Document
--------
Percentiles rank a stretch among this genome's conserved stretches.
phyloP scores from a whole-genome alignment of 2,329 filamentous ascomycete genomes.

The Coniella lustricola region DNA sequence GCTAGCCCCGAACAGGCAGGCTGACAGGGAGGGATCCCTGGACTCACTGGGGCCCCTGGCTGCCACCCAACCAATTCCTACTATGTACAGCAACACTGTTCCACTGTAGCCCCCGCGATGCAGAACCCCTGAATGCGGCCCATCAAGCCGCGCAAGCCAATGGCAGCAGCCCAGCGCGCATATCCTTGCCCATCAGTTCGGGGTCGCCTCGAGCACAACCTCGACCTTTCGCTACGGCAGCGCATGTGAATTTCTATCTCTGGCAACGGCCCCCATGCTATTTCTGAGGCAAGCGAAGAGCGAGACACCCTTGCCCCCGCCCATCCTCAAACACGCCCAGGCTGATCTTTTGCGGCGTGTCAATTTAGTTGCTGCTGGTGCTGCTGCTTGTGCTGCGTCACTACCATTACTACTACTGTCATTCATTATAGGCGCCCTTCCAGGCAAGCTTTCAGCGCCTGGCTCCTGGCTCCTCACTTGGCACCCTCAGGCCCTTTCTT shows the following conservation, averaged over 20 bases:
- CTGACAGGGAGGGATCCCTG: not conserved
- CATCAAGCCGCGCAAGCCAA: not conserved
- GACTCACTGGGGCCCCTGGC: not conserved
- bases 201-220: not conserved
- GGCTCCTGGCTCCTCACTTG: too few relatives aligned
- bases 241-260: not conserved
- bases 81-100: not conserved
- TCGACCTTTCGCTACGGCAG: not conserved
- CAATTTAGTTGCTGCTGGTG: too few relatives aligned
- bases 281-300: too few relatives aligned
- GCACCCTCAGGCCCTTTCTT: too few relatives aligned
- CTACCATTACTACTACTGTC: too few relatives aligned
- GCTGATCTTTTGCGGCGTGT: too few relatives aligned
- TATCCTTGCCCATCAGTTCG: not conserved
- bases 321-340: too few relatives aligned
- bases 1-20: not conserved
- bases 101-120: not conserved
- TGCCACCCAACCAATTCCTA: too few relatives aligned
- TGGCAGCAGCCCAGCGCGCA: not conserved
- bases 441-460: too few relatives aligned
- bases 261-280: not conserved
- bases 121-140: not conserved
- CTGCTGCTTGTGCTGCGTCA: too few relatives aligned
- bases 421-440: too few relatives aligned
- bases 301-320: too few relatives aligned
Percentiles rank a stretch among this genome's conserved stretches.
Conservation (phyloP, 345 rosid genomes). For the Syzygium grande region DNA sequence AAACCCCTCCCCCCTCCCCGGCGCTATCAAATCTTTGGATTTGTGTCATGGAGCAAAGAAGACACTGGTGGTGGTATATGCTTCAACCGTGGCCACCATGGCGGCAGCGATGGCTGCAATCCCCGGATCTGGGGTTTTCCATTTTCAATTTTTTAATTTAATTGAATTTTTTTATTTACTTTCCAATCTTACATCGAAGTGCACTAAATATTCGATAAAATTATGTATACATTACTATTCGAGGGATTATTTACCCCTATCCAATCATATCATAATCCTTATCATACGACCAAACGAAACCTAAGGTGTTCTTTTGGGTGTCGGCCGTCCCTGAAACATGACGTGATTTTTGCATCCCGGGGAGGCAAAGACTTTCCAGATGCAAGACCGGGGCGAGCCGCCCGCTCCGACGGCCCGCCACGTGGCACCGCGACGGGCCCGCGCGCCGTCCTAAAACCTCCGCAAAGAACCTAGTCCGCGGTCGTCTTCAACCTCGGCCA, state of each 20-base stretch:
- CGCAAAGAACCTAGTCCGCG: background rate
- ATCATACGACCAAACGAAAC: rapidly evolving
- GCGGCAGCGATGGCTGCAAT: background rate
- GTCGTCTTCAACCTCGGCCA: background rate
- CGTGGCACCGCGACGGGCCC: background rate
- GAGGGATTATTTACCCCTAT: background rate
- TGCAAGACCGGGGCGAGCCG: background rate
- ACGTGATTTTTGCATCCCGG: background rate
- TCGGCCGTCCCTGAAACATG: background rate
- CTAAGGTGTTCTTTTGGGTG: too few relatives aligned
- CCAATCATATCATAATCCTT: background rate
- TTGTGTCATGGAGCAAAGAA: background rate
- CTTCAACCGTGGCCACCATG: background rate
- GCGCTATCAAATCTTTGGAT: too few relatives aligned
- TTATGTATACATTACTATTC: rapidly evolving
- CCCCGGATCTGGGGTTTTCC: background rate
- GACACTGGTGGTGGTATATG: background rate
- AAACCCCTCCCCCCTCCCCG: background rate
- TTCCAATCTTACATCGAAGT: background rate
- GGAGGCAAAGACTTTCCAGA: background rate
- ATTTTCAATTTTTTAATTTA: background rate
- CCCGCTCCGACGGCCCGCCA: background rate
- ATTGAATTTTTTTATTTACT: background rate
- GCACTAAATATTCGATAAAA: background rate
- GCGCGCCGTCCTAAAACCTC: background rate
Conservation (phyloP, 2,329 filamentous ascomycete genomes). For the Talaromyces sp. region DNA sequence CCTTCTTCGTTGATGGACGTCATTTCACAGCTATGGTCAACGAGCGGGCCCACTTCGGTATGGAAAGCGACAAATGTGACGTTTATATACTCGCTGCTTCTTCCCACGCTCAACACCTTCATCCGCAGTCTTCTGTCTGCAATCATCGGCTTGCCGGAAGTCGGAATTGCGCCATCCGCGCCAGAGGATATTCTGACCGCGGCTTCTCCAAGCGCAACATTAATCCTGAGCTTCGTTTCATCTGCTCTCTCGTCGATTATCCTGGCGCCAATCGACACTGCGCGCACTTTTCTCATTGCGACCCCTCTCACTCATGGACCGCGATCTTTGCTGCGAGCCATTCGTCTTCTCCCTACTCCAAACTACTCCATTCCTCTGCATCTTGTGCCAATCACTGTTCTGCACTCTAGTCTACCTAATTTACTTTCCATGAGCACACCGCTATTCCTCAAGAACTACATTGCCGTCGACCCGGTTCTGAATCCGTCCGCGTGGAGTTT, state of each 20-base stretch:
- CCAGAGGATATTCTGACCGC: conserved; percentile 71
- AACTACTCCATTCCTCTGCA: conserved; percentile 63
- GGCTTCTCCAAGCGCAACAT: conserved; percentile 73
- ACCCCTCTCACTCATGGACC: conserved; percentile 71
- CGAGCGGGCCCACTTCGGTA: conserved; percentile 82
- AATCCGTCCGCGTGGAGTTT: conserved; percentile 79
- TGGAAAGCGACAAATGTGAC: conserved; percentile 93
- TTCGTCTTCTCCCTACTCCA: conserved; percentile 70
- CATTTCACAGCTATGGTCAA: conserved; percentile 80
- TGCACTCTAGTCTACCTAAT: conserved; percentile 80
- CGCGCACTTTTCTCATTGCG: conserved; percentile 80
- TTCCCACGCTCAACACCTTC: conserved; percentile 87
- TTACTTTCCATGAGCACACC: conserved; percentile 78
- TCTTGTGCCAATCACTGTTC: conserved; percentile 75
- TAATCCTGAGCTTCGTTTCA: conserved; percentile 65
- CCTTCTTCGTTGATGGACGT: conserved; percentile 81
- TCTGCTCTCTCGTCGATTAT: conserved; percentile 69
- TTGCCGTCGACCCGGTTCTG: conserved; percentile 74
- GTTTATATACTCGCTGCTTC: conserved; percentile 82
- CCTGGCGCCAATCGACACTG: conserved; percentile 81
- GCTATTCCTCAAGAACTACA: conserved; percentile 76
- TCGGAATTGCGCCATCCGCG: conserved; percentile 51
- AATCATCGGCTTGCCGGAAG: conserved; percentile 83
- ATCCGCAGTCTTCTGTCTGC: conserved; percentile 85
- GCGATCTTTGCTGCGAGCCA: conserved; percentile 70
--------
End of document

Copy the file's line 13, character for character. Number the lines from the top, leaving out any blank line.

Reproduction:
- bases 281-300: too few relatives aligned